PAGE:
Marvel’s Avengers certainly needs no introduction. Apart from being the most successful movie franchise in history, it received considerable acclaim from critics and audiences alike for the quality of film making. While most of the readers here would be familiar with multiple end credit scenes and quirky Stan Lee cameos, I aim to provide a perspective from the point of view of an architecture enthusiast. The series has managed to depict a mix of futuristic, contemporary, and medieval architecture in a seamless fashion. This amalgamation of contradicting style transcending real and virtual universes clearly deserves praise.
We have had a total of 23 released movies from the Marvel Cinematic Universe so far, split across 3 phases and 8 new movies in the pipeline from phase 4. For the purpose of this story I will be focusing on the first two installments of the series i.e. The Avengers (2012) and Avengers: Age of Ultron (2015). I will try to cover the sequels, Avengers: Infinity War and Avengers: Endgame in subsequent stories. You will, however, find the buildings mentioned below in multiple other movies from the franchise.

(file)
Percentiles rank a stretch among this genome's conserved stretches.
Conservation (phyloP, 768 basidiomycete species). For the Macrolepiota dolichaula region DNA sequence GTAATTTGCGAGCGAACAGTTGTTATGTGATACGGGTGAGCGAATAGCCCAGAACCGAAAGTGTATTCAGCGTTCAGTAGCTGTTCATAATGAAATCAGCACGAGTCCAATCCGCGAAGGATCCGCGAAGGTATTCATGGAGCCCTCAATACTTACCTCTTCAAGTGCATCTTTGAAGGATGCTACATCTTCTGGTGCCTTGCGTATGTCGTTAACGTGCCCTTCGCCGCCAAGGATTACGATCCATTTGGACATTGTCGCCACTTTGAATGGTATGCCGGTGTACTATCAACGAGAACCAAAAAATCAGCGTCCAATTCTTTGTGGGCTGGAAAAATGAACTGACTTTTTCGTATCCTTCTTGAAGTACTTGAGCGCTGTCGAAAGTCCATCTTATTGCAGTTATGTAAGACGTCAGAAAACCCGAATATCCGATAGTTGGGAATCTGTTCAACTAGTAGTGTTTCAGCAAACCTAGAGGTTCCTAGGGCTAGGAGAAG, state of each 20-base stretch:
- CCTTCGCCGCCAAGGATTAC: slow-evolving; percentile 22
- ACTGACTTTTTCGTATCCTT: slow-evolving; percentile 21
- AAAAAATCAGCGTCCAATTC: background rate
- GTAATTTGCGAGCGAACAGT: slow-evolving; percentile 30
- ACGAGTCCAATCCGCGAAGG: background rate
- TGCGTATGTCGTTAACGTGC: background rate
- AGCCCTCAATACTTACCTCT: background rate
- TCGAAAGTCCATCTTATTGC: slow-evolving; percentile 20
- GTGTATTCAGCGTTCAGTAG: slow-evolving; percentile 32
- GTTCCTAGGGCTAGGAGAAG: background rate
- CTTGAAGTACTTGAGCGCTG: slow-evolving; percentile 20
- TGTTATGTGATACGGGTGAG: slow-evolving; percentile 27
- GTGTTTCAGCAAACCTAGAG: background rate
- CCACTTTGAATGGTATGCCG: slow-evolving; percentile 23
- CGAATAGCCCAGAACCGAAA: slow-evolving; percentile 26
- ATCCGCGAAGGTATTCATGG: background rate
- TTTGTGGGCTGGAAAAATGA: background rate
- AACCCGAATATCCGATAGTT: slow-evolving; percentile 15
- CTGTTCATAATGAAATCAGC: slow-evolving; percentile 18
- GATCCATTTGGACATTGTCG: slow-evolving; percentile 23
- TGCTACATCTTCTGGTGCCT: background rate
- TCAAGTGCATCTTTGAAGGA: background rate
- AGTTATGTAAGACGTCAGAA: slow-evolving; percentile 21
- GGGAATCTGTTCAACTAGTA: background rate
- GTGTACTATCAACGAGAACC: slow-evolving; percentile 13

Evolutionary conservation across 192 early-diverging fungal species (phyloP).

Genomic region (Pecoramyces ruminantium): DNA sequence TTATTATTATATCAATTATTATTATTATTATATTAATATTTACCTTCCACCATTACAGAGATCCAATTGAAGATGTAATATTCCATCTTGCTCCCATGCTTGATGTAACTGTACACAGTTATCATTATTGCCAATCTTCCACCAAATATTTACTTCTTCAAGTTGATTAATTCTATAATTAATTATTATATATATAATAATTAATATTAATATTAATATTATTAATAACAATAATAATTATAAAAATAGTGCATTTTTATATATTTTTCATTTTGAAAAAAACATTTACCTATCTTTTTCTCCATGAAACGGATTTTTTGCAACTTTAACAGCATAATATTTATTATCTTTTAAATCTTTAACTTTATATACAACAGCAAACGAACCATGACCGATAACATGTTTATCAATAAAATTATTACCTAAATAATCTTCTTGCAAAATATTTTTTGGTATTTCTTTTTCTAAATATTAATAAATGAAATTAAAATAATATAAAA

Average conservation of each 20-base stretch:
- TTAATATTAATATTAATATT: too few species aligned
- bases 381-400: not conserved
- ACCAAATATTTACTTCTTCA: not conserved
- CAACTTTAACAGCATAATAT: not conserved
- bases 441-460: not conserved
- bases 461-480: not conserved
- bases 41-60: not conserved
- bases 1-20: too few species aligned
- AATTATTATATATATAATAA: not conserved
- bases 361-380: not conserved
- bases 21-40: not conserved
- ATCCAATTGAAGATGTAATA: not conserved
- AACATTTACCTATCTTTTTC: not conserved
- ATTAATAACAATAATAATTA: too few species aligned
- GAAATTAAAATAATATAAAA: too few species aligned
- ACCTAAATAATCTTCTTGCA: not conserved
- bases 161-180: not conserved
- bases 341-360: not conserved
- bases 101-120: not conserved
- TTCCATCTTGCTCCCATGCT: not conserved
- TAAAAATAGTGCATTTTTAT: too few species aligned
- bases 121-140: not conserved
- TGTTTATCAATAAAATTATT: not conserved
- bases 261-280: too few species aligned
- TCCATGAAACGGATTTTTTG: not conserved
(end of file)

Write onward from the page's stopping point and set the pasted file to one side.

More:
For the uninitiated, the series is based on Marvel Comics superhero team created by Stan Lee and first two installments of the series were written and directed by Joss Whedon (he had earlier created some amazing TV series’ such as Firefly and Buffy the Vampire Slayer). The movie has a stellar star cast which includes Chris Evans, Robert Downey Junior, Chris Hemsworth, Mark Ruffalo, Scarlett Johansson, and Samuel L. Jackson.